Spring is sprung here in the northern hemisphere, and everywhere I look outside, there are signs of growth and creativity.
It’s the same everywhere I look inside, too! Especially inside the tetrahedron below, which I used to create all of this month’s art. I modified it slightly from last month, by rounding off its sharp edges, and applying some different pattens on its surface.
The “stretchy triangle’ pattern above yielded the two images just below, when I placed virtual cameras in just the right place. The surfaces inside were shiny and reflected the opposing surfaces to create extra texture and detail.
Then I switched out the triangle pattern with a two others, and found this one-eyed waif, a smiling devil, and a spiritual yogi looking back at me through my cameras.
Because I rounded off the tetrahedrons edges, the patterns I applied seemed to blend and flow better. When I applied the pattern called “Strata,” below, I got these wonderful irregular-edged layered shapes. Sometimes they look like clouds, trees, and water, as in the image below called “My Secret Place.” I think it’s one of my best pieces so far.
Many digital artists try to hide the fact that their art is made digitally. I developed a texture that looks natural and scratched in the distance, but breaks apart in closer places to reveal that it is a digital block of pixels creating the pattern. These next three have that texture and look so surreal to me!
When I render a scene in my 3D program, I usually do three or four different types, which I layer together in Photoshop. One of those types is called Surface Normal. The program assigns a pure color to the smooth inner surface depending on its angle relative to the camera’s eye. The result is such a vibrant and soft arrangement of rainbow colors. I recently decided to let these images stand on their own, because their color transitions and soft curves are so beautiful.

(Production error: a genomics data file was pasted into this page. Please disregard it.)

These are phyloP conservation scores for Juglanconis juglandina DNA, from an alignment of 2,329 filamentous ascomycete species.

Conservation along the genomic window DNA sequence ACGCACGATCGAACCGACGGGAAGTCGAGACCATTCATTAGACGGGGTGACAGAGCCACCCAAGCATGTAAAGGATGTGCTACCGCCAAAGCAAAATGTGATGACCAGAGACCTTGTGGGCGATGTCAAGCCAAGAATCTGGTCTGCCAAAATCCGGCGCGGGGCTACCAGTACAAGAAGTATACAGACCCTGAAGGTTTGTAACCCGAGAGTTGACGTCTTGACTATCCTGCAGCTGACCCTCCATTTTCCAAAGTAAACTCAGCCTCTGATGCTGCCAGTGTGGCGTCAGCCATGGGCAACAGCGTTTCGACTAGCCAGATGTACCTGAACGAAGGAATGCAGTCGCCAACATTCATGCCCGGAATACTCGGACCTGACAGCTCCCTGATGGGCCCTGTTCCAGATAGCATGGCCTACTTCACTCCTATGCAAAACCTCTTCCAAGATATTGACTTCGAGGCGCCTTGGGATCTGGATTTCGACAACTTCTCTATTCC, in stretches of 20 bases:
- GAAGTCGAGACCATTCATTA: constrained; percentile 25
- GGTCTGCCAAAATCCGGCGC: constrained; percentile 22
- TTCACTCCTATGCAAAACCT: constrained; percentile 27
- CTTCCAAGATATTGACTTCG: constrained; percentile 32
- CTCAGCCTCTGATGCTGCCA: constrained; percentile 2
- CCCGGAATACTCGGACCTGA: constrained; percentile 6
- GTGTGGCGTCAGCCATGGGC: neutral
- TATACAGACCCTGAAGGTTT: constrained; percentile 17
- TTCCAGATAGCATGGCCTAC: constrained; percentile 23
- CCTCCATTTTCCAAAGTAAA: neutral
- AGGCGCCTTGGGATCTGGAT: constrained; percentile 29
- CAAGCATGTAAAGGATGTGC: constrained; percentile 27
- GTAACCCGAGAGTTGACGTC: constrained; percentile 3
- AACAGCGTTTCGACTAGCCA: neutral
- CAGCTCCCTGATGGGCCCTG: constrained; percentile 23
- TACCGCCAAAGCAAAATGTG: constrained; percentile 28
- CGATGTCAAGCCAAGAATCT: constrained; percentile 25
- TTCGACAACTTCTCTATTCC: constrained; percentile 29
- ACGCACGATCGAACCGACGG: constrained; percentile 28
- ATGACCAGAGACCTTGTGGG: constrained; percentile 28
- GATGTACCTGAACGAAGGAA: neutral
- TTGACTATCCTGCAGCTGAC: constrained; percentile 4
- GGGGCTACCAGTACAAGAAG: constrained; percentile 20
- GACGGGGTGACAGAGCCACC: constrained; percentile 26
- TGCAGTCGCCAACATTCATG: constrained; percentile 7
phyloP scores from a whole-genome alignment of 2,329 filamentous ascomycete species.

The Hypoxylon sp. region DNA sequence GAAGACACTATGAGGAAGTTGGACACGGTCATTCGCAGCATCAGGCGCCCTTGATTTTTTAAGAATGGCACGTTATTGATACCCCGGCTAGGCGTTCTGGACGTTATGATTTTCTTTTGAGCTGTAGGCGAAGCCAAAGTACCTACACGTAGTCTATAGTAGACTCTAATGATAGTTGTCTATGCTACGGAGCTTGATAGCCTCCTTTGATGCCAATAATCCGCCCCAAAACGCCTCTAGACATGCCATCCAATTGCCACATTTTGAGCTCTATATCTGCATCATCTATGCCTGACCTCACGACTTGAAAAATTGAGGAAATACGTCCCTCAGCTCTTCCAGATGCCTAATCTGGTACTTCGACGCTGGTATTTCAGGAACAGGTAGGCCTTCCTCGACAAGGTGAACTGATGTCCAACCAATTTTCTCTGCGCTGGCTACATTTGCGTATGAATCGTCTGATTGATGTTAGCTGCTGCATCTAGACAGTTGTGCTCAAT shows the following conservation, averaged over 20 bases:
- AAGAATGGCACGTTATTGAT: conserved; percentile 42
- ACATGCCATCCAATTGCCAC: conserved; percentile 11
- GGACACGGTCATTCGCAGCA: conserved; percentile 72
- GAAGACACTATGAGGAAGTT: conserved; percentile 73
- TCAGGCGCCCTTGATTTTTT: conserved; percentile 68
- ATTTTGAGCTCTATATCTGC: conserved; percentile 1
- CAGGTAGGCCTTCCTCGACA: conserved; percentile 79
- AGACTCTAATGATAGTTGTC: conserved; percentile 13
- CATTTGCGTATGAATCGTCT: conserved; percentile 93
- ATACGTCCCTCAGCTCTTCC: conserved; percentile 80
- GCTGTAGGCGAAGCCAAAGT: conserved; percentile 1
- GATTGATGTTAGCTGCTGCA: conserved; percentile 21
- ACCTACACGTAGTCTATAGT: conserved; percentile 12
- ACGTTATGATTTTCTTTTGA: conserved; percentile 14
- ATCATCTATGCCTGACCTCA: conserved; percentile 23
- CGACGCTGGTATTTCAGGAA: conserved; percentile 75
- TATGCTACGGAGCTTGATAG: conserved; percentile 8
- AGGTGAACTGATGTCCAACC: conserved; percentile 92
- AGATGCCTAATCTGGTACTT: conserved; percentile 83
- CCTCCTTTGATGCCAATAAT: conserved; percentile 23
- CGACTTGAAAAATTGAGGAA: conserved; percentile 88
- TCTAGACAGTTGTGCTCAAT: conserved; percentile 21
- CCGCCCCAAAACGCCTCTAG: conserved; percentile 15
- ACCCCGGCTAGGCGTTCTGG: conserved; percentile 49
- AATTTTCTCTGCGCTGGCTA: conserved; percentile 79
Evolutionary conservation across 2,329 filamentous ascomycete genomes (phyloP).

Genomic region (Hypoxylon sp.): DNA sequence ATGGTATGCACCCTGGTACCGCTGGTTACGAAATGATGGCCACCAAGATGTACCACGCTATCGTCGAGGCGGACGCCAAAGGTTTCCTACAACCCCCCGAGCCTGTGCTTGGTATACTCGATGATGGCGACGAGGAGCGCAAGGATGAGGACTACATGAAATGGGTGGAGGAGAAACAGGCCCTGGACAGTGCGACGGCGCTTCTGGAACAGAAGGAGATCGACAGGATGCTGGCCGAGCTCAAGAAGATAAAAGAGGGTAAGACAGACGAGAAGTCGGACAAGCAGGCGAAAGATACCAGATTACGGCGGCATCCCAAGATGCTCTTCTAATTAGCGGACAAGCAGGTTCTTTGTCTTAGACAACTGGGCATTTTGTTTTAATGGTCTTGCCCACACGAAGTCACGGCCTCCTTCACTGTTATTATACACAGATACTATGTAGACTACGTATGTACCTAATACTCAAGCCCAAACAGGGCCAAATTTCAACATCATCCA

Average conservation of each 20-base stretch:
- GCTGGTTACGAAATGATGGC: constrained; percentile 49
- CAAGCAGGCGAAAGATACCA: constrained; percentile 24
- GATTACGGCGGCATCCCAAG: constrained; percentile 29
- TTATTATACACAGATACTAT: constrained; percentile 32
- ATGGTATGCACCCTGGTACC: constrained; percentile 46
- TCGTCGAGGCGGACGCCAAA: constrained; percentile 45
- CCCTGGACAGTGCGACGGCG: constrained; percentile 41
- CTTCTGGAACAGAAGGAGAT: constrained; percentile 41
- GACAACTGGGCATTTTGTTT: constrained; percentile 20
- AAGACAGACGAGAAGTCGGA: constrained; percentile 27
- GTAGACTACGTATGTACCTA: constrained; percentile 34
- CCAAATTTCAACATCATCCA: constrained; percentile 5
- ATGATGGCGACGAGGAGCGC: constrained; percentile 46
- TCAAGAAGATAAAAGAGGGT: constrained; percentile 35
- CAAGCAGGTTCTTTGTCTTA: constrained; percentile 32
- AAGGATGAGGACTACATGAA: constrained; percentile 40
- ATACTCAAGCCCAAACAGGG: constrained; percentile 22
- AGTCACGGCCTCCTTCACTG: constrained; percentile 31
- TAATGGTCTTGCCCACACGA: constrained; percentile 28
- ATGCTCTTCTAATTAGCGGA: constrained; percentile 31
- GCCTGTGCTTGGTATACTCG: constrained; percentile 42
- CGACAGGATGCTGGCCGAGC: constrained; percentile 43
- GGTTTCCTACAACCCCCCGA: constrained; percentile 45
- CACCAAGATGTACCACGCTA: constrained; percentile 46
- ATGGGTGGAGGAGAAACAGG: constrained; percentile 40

Finally, I want to thank the modern art historian and blogger, Maria Stark for believing in me. I met her on Twitter when she commented on my artwork. She regularly re-tweets my art on her Twitter feed. When I’m feeling disillusioned or insecure about my art, I visit her Twitter page, and there, between giants of modern art like O’Keeffe, Monet, Picasso or Van Gogh, I will find my artwork! It’s like walking into an art museum and seeing your own work hung with the Masters. I can’t say I deserve it, but that does not diminish my delight! I am thankful that she holds my art in such esteem. Please visit her art blog, starkandart.com. It’s published in both German and English. Below is a sample of her Twitter feed.
Enjoy the Spring, if you have it! Look for beauty where you can find it. I’ll be back at the end of April with more art!